The Scoop on Poop
Everyday parents call my office asking about their child’s poop. They often worry it is too hard, too soft, too much, not enough, or is not the right color. The truth is, poop is rarely just right. I have seen it all. Fresh, wrapped in a diaper, carried in a plastic bag or even frozen in a plastic food container (gross).
While your newborn baby may resemble you, her poop won’t. Baby poop comes in a wide variety of colors, consistencies and frequencies. During the first 24 hours of life, poop is thick, sticky and black. It’s called meconium. After the first few days and over the course of the first few weeks, baby poop lightens from black to brown to green to yellow. The poop will also change in consistency from sticky (baby food prune like) to seedy (spicy mustard like) to even looser (soup like).
As infants grow, their poop patterns generally slow down. Some may poop many times a day, while others poop every few days. The color may range from yellow to brown, with a green one every so often for added color.
With an increase in table food, toddler poop typically looks (and smells) more like adult poop. Babies and children can poop a rainbow of different colors. Almost any color may be normal, except for red, black (okay for first week of life) and white–all of these may be a sign of something that potentially needs evaluation, so let your pediatrician know. Or bring her a poop present to check out.
Rainbow of Poop
Red – May be blood. Check with your pediatrician to make sure it isn’t anything serious. Sometimes a baby or child can have blood due to a small tear on the inside of the anus, often due to hard stool. Your pediatrician may recommend using prunes, fluids and other dietary changes to soften the stools and see if the blood disappears. If it persists, or your child isn’t acting eating and acting normally, call your pediatrician. Red stools that look like blood may not even be blood at all. It could be from an antibiotic, food or drink your child is taking that may bind with iron, causing the stool to look red. Also, some foods and drinks such as beets or red juice can just make the stool look a pretty (or scary) shade of red.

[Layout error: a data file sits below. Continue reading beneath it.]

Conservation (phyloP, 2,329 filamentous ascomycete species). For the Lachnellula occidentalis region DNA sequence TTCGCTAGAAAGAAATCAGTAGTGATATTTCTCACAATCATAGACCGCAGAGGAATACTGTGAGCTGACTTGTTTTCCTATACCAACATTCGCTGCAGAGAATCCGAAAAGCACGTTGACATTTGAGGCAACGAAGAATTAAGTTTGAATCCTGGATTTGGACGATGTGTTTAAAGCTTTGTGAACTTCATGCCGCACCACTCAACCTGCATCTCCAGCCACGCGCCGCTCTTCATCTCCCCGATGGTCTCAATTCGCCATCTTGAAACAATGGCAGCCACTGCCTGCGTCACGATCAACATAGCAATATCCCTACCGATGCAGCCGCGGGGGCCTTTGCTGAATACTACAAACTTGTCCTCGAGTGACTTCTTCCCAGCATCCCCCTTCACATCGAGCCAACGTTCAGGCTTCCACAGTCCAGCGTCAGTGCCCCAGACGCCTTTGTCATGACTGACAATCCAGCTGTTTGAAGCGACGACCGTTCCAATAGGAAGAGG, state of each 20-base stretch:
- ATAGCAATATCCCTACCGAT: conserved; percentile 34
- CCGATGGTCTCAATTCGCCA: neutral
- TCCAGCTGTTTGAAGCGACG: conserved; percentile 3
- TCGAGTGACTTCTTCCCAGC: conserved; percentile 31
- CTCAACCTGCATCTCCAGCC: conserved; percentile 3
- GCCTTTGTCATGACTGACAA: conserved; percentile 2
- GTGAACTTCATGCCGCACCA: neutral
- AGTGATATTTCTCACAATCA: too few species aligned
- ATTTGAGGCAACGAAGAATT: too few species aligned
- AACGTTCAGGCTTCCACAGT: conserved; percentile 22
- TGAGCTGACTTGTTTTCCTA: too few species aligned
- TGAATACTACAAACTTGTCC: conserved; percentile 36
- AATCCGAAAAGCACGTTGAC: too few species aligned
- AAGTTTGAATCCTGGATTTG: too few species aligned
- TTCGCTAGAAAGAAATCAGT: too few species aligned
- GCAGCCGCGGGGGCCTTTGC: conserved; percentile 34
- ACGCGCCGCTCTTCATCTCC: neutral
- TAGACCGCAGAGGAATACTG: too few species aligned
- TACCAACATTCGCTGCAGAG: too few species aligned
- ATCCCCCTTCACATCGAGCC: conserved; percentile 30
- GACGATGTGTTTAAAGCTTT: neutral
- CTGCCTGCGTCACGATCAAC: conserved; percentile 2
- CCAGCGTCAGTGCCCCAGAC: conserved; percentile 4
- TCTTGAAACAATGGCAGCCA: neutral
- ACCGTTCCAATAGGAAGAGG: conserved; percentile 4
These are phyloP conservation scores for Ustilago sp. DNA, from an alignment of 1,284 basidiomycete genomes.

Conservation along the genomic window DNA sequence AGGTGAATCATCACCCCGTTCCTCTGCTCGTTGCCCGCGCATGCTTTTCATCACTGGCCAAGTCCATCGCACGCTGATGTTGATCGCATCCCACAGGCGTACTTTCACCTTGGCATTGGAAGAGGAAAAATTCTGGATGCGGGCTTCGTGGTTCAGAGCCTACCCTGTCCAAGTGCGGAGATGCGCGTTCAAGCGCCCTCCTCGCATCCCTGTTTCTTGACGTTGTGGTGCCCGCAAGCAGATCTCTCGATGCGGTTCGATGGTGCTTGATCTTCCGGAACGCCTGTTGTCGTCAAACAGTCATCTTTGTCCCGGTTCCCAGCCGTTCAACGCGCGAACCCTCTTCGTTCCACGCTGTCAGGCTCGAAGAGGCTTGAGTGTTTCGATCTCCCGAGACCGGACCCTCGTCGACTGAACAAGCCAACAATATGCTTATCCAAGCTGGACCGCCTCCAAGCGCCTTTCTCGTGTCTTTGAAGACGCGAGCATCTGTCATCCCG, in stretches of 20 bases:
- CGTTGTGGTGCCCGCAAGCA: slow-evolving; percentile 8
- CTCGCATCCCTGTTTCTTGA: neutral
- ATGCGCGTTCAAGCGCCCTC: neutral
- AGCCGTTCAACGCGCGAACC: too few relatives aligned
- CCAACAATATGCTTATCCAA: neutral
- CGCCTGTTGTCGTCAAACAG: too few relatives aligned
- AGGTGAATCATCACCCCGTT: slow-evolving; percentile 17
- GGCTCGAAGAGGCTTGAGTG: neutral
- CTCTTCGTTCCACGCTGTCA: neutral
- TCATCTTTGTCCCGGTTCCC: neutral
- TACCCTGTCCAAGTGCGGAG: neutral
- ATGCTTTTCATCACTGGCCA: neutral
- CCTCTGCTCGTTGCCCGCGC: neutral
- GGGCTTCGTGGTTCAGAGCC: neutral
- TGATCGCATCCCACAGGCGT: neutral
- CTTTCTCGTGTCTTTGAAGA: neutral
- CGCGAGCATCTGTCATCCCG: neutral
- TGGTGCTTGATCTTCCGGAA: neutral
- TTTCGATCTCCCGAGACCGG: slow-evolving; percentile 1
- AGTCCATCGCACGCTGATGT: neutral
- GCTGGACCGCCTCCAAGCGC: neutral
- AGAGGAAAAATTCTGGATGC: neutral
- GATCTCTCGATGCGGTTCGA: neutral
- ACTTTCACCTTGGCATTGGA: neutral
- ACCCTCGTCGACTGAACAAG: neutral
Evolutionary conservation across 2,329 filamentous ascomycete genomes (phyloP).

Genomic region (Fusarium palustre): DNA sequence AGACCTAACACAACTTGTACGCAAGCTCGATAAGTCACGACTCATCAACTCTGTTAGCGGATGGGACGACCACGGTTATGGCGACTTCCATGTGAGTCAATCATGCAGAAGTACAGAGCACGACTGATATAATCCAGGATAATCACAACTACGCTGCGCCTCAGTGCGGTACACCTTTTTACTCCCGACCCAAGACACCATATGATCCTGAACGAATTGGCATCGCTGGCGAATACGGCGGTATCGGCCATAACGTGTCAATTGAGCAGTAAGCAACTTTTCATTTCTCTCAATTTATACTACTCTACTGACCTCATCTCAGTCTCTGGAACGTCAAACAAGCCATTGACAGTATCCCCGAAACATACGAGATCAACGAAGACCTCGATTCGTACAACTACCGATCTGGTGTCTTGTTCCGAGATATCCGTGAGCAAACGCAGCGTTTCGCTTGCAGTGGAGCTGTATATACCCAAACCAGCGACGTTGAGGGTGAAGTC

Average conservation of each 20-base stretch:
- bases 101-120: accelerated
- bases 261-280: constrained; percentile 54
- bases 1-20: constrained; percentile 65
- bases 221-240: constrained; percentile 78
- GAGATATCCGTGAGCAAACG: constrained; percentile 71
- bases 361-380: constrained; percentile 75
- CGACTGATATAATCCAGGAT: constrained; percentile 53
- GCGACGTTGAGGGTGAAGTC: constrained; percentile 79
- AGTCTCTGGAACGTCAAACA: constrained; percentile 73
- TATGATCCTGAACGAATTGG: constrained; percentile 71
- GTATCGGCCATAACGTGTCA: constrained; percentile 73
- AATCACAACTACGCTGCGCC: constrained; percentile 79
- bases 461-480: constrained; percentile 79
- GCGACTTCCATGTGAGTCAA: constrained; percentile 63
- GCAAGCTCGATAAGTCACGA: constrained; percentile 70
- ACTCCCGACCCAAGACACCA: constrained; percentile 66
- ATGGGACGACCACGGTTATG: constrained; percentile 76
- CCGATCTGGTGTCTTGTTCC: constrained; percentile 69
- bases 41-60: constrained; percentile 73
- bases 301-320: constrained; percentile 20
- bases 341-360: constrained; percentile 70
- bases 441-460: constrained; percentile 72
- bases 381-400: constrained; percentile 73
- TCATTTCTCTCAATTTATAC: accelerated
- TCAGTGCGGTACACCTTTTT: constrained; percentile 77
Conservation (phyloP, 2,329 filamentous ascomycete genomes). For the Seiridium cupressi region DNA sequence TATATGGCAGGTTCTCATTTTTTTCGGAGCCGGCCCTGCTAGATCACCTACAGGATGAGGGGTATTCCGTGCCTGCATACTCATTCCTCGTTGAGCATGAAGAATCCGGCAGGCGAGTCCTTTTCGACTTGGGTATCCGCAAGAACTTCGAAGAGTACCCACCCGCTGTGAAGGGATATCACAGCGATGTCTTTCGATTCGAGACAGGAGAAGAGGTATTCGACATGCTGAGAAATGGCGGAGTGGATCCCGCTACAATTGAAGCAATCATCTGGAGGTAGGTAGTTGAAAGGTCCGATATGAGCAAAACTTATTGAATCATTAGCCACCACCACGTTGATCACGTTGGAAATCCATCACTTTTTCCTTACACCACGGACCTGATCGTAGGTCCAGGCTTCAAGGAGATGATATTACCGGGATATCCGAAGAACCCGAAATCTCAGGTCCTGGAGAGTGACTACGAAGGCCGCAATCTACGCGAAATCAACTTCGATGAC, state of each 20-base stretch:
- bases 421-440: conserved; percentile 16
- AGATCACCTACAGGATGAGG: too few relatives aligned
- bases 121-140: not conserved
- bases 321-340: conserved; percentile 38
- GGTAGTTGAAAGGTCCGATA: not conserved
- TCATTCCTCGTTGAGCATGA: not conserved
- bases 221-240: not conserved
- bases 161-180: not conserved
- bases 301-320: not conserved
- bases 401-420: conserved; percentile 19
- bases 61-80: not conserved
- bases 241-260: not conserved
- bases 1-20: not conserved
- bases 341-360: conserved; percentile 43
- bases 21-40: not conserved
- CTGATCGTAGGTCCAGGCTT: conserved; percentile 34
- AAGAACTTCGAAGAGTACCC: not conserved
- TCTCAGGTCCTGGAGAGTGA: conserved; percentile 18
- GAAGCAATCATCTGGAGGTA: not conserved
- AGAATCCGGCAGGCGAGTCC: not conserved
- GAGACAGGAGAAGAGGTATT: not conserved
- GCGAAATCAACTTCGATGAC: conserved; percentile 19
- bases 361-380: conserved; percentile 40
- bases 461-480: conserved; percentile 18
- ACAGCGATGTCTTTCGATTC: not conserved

Green – Green stool may be normal. The green color usually means that the stool moved through your child’s intestines faster than normal. This could be normal (like in breastfed babies) as long as your baby is gaining weight and developing fine. Other times it could be from a lot of healthy high fiber foods (such as broccoli and other green veggies) or a touch of a stomach bug (perhaps even with diarrhea). And sometimes the green color (neon green or grass green even) may be from the dye in a food or beverage your child has consumed.
Yellow – Yellow stool is totally normal in breast fed babies. It may even look like mustard was squirted in the diaper. For older children, an occasional shade of yellow is fine. If it persists and is associated with tummy pain or loose stools, let your pediatrician know, as this could be a sign of irritation, inflammation or infection in the intestines.
White – One white, chalky or grey stool is okay and often just due to something unusual your child ate. If the white, chalky or grey stools persist, then let your pediatrician know, as this may be a sign of a serious medical condition, usually a liver problem.
Black – True black poop may be a sign of blood higher up in the intestines that looks very dark by the time it comes out. If your child is having more than a few black poops in a row, let your pediatrician know so they can test the stool to see if it is truly blood. If so, that needs further evaluation. An occasional dark stool, or a black stool that isn’t truly blood is often just darker due to your child’s diet, vitamins or even a bit of constipation.
So that’s the scoop on poop. As always, if your baby or child is not feeding well, is having pain, vomiting or looks really sick, call your pediatrician right away!
This article was originally posted on Sharecare.